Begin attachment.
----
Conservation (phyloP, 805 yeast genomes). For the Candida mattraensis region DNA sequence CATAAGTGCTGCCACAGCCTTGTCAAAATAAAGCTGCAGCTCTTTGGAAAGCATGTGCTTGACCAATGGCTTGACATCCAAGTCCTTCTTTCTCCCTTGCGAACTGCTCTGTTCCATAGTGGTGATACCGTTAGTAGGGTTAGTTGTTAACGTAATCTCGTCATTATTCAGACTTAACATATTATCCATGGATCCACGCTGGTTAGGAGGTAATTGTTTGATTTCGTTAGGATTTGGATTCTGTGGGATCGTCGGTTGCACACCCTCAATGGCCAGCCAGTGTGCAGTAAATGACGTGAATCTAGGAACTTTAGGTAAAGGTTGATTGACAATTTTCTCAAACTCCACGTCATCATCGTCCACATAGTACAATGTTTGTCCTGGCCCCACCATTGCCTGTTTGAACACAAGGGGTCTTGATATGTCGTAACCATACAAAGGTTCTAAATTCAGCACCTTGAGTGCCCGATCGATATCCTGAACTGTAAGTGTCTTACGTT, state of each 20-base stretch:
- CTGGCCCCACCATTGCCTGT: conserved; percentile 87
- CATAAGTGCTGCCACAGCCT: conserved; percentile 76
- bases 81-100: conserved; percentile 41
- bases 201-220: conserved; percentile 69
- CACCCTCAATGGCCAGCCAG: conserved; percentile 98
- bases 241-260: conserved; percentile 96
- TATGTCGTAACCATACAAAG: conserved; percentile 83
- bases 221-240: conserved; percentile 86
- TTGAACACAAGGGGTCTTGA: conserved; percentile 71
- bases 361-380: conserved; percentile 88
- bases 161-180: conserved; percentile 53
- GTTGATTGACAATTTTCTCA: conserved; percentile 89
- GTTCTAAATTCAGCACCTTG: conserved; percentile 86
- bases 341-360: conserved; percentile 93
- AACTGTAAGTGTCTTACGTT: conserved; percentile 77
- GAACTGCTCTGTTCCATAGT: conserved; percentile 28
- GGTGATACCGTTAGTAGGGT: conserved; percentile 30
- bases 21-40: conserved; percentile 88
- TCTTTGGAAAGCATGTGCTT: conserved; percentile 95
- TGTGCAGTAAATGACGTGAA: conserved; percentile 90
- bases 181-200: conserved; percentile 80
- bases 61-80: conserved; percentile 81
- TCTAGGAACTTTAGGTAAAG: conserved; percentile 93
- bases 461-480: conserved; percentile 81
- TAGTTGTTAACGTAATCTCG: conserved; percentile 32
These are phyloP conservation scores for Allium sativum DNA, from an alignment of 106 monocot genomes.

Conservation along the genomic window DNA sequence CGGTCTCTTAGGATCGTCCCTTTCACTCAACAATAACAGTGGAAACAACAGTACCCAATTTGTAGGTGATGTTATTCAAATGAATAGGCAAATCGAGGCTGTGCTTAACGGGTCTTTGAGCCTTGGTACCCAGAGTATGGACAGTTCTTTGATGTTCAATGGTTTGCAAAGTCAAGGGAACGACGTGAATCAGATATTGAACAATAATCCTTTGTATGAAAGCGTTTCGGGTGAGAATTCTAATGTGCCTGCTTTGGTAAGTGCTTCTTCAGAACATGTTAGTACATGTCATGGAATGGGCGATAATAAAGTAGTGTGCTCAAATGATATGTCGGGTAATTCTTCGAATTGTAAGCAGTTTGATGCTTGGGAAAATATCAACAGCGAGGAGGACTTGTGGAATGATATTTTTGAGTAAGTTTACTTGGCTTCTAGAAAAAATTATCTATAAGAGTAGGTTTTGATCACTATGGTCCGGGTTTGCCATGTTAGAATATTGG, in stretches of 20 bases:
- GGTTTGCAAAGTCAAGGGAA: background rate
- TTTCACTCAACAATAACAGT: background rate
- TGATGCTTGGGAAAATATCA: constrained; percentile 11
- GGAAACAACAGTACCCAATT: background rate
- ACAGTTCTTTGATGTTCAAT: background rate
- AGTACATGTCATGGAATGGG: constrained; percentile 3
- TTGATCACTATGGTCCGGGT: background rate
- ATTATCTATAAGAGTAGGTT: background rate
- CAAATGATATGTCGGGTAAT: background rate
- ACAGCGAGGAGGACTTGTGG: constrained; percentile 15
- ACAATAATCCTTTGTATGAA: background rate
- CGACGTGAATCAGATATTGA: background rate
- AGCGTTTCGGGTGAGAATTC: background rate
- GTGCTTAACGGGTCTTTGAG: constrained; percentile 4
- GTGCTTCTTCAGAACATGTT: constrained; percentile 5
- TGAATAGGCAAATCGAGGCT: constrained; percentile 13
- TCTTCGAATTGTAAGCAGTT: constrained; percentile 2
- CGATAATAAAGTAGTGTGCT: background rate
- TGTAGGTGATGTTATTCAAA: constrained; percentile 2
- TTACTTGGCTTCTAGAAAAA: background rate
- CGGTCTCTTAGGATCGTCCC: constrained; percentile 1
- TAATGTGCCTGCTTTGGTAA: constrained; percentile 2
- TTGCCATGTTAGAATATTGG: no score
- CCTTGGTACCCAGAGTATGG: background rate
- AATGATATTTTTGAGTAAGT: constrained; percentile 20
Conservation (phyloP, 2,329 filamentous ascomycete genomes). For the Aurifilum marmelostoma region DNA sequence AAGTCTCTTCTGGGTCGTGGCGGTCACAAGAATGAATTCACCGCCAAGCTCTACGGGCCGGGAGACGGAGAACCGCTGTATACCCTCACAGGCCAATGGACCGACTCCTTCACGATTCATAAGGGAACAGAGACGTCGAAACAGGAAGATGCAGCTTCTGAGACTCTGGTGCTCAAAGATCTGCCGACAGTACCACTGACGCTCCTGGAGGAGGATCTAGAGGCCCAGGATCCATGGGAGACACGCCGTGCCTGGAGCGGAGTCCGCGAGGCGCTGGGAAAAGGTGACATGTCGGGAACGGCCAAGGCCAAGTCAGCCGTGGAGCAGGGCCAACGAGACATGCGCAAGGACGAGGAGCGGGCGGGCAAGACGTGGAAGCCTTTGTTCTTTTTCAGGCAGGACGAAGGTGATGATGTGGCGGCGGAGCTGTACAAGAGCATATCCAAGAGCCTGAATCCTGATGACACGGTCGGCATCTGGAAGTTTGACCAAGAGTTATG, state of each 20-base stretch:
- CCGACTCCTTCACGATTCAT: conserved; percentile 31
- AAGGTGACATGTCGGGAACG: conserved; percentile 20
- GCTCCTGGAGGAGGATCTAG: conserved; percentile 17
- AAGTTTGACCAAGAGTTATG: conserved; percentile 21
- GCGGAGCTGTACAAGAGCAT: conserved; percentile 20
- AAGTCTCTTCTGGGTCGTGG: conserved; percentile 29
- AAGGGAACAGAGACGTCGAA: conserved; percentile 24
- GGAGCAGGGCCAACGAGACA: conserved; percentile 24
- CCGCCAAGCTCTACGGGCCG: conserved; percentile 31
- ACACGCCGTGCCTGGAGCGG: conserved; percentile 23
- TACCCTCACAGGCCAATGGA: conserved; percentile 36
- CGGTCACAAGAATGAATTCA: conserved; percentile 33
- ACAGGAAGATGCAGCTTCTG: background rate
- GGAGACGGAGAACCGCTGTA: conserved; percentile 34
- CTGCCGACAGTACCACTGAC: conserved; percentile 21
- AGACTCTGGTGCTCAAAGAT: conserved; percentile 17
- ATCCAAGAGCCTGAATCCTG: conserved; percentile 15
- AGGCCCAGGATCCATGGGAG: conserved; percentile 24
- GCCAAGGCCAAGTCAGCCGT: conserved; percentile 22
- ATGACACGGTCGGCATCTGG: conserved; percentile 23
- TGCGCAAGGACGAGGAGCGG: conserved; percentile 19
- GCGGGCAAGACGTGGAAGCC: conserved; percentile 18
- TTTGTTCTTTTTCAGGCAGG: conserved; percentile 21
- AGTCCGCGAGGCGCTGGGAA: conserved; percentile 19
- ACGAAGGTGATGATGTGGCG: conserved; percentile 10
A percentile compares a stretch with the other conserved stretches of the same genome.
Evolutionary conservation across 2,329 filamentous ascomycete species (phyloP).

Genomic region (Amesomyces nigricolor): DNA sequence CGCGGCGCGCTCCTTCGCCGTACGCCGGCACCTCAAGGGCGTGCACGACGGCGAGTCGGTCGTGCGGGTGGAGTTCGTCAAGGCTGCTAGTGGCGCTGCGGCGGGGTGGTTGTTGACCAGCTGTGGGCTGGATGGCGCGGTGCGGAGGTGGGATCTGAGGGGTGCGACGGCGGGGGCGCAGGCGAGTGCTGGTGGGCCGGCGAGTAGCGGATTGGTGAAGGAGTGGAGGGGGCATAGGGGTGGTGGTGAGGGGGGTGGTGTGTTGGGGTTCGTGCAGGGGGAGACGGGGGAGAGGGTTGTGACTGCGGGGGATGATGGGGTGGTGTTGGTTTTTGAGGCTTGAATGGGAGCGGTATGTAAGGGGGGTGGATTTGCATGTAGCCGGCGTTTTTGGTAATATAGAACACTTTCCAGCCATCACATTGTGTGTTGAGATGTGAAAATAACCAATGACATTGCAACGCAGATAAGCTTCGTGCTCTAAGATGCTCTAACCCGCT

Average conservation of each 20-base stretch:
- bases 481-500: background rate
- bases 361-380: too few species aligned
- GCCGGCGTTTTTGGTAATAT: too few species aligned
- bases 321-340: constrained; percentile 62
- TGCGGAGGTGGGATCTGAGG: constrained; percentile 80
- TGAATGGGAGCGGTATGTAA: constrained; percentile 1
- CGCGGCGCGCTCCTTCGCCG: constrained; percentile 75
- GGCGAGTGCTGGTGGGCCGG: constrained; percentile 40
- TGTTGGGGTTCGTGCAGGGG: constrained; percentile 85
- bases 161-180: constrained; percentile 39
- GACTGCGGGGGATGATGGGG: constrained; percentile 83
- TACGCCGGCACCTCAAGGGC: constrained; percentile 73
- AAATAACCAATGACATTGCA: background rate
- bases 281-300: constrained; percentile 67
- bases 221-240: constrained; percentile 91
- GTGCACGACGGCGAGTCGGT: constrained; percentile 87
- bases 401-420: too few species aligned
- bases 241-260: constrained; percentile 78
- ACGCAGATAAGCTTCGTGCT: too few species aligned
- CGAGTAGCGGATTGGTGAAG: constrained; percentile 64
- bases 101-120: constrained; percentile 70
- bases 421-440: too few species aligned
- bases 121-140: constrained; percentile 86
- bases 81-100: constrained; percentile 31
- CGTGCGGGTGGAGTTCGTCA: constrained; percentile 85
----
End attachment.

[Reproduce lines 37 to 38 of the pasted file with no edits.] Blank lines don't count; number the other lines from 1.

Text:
- CAAATGATATGTCGGGTAAT: background rate
- ACAGCGAGGAGGACTTGTGG: constrained; percentile 15